The Activity Preference Assessment (APA) is a novel, computerized behavioral task designed to assess biases in decision-making across multiple leisure time activities. The APA is based on the psychometric properties and task design of a widely used and well-validated measure of explicit liking and implicit wanting for different types of food [14, 15], which has been shown to correlate with objectively measured food intake, self-reported eating behaviors, and markers of obesity [16,17,18,19]. We have applied this framework to assess similar cognitive constructs in reference to physical and sedentary activity preferences. High levels of sedentary behavior are associated with adverse health outcomes [5, 6], but the cognitive determinants of these habits are not well understood [20]. Questionnaires were previously developed to assess where people fall on the spectrum of exercise motivation described above [21,22,23,24,25], which primarily rely on explicit self-reported ratings of individuals’ reasons for exercising. While explicit reasoning is important, these measures don’t explore underlying cognitive processes. In addition, these methods may be susceptible to social desirability bias, depending on the context in which they are administered (e.g., enrollment in a weight loss trial). Implicit association tasks [26, 27] aim to overcome this problem by examining automatic evaluations of physical activities through associations with words like “pleasant” or “relaxing”. However, these tasks tend to examine activity types in isolation, and word association tasks of this type may not be developmentally appropriate for children of all ages. We are unaware of any existing tools that measure the predisposition to choose sedentary versus physical activities, and none that effectively quantify the implicit decision-making processes that may bias children towards these behaviors. The APA is designed to address this gap by quantifying the implicit bias for sedentary relative to physical activities, when children are given a choice for how to spend their leisure time.

This study enrolled 60 children to assess the convergent validity of the APA against leisure activity choices in a 30-min free-choice play period and seven days of accelerometry. We hypothesized that children with a relative preference for sedentary activities would spend more time sedentary and less time physically active. We also assessed criterion validity against measures of cardiorespiratory fitness and body composition, with the hypothesis that children with a relative preference for sedentary activities would have poorer fitness and higher levels of body fat. We explored additional demographic and psychosocial factors that we expected to influence the propensity to prefer sedentary versus physical activities. Finally, we assessed the test-retest reliability of APA outcomes one week apart. We hypothesized similar reliability to that reported for food-related implicit biases with an intra-class correlation of 0.60 [14]. Overall, this study aimed to establish the APA as a useful research tool to quantify children’s implicit preferences for sedentary and physical activities.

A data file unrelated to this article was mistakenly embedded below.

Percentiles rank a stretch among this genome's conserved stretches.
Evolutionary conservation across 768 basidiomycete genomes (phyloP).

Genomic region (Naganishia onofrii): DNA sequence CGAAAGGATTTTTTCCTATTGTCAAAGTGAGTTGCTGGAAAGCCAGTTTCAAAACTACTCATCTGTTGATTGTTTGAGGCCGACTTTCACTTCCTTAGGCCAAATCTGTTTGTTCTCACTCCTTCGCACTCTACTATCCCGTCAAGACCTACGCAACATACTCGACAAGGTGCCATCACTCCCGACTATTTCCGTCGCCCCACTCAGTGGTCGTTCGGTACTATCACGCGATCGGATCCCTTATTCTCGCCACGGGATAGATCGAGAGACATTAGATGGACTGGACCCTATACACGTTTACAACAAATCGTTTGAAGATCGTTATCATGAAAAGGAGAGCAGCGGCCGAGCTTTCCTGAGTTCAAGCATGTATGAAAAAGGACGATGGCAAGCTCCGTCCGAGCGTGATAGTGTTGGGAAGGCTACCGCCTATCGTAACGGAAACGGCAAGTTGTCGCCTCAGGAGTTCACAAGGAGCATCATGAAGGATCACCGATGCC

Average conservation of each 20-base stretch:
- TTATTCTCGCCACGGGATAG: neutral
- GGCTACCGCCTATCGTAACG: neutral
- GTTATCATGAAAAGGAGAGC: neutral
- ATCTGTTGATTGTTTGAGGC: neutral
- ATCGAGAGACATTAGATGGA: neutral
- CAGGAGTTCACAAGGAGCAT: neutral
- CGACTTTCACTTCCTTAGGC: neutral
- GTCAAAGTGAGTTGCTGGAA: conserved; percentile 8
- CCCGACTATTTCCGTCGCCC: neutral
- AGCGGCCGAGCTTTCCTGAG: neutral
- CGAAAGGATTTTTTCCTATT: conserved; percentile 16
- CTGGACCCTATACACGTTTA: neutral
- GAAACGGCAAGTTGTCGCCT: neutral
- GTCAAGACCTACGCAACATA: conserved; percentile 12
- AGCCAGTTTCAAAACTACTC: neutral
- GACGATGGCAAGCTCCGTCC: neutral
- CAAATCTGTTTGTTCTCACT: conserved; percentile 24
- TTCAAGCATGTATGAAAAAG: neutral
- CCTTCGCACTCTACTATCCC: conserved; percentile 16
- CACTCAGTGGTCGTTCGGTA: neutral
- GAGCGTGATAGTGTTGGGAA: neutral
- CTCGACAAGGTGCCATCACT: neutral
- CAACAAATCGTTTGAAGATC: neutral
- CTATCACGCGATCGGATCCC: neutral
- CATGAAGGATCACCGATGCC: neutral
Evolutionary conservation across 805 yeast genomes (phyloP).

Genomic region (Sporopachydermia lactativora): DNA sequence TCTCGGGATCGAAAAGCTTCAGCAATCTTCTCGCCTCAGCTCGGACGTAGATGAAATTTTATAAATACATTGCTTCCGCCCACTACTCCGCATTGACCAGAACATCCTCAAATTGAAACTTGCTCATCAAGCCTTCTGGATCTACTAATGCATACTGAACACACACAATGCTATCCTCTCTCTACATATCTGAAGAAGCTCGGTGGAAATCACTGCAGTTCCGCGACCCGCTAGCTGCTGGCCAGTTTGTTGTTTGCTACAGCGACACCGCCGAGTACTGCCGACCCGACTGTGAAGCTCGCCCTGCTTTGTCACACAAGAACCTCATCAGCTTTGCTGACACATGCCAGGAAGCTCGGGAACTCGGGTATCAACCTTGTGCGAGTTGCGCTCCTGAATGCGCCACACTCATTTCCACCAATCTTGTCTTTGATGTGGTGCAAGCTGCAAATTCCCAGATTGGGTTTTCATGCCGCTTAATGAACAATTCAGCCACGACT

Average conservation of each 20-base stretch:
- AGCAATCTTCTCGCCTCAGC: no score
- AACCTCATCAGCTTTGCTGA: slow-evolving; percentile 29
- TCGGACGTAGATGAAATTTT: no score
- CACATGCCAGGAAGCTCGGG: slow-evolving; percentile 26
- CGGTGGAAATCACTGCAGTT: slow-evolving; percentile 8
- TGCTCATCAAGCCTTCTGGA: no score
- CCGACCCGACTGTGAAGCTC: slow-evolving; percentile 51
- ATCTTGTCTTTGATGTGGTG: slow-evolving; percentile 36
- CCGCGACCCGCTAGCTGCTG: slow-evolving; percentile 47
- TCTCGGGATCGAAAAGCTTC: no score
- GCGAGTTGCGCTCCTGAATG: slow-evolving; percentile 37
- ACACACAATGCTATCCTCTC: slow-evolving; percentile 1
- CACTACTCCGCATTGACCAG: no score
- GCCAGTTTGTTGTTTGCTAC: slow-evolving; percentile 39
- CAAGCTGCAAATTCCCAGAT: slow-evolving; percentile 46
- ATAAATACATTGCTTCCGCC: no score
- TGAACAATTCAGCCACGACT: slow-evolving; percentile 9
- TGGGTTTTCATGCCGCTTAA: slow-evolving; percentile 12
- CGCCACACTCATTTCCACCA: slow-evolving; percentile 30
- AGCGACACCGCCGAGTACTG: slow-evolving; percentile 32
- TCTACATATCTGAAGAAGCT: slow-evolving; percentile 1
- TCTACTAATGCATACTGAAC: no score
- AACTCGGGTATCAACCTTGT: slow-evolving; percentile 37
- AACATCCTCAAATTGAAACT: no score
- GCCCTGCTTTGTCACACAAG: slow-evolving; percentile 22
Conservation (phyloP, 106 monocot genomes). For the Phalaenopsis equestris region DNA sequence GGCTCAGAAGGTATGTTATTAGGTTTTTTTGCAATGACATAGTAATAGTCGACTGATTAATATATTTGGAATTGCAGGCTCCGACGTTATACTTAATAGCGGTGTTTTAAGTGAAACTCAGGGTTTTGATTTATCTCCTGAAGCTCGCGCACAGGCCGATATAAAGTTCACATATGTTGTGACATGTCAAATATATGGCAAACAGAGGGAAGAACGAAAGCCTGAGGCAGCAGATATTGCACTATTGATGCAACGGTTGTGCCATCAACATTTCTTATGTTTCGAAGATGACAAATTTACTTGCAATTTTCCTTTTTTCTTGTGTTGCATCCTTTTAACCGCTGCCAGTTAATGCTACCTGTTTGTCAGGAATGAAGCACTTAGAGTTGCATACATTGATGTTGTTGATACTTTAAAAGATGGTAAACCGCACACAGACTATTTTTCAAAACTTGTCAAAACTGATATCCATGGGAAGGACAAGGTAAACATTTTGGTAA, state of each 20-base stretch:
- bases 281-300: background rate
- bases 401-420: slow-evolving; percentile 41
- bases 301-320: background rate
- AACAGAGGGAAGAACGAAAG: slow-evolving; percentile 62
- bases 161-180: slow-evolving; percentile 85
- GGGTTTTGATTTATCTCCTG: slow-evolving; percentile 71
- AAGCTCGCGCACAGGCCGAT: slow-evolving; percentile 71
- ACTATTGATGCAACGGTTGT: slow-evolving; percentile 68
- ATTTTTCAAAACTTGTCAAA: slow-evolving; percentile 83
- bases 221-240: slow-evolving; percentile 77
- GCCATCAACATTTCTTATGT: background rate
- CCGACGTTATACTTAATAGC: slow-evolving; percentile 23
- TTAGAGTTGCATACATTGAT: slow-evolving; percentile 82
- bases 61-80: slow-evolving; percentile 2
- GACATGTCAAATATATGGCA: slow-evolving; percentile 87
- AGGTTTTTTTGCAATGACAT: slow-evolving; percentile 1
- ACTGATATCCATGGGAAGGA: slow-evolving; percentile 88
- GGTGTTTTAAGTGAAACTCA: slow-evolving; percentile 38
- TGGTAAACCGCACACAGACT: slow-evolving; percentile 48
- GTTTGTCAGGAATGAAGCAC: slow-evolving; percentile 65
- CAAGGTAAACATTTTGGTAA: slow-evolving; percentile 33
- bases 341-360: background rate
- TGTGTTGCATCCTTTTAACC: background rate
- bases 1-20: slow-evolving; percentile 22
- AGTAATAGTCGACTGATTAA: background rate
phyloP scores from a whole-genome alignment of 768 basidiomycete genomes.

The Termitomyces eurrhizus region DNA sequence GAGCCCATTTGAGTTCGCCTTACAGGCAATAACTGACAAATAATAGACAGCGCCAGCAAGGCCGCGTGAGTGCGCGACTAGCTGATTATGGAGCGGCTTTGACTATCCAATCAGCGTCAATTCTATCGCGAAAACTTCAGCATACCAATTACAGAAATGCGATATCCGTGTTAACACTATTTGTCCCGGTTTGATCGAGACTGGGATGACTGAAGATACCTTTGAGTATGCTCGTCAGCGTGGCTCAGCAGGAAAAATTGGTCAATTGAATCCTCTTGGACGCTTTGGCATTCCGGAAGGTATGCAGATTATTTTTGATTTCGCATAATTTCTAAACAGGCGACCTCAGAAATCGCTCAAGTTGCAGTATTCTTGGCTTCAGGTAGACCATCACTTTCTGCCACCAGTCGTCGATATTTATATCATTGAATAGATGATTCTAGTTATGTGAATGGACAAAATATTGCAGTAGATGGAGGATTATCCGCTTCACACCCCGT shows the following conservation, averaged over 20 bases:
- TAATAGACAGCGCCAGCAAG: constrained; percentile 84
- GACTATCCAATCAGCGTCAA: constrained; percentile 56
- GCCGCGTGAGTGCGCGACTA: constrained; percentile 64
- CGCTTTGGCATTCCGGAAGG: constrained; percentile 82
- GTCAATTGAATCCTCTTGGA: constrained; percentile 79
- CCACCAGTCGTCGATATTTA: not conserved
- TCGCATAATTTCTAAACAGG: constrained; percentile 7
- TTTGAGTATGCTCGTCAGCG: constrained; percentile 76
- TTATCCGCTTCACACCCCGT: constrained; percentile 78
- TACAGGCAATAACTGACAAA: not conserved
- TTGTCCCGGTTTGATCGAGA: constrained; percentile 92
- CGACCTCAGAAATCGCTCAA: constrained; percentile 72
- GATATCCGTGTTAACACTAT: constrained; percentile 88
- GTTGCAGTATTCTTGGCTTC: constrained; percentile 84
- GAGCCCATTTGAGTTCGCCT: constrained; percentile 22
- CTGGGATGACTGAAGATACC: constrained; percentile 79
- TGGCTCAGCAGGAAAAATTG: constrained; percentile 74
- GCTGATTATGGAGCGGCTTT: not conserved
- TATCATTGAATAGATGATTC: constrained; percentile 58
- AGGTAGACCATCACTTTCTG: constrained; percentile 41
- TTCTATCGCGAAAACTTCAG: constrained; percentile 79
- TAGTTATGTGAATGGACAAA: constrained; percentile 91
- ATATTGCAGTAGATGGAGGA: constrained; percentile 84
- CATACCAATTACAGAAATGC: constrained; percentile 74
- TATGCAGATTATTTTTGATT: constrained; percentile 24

This validation study was an ancillary to a larger, ongoing cross-sectional study of children’s body shape, composition, and cardiometabolic health (Shape Up! Kids, NIH R01DK111698). We recruited a subsample of 60 of these children between the ages of 8–17 years, inclusive, to participate in the validation study. Participants were considered eligible for the study if they did not have any physical or medical conditions that prohibited them from being physically active, did not have any contraindications to exercise testing as defined by the American College of Sports Medicine (ACSM), and did not have any contraindications to body composition imaging techniques (e.g., metal in or on the body that could not be removed). Parents or legal guardians signed written informed consent for all procedures in this study, including parent-reported questionnaires and all measures completed by the child. Children 11 years and younger provided verbal assent and children 12 years and older provided written assent to participate. All study procedures were approved by the Institutional Review Board of Pennington Biomedical Research Center.

Study design

Participants attended two study visits at the Center. For the main Shape Up! Kids study, participants completed a fasted clinic visit in the morning where anthropometrics, body shape, body composition, vital signs, and fasting blood assays were collected. At this same visit, children completed the APA (Time 1) and parents completed a questionnaire regarding family demographics and family medical history. Participants were given an accelerometer to wear for seven days between visits. They then returned for a second clinic visit, which took place 8–21 days after the initial visit, depending on the family’s availability. Participants returned the accelerometer, completed the APA (Time 2), were observed during a 30-min free-choice play period, filled out self-report questionnaires, and underwent a VO2max cardiorespiratory fitness test on a cycle ergometer. A parent or guardian filled out a neighborhood and home environment survey.


The Activity Preference Assessment (APA)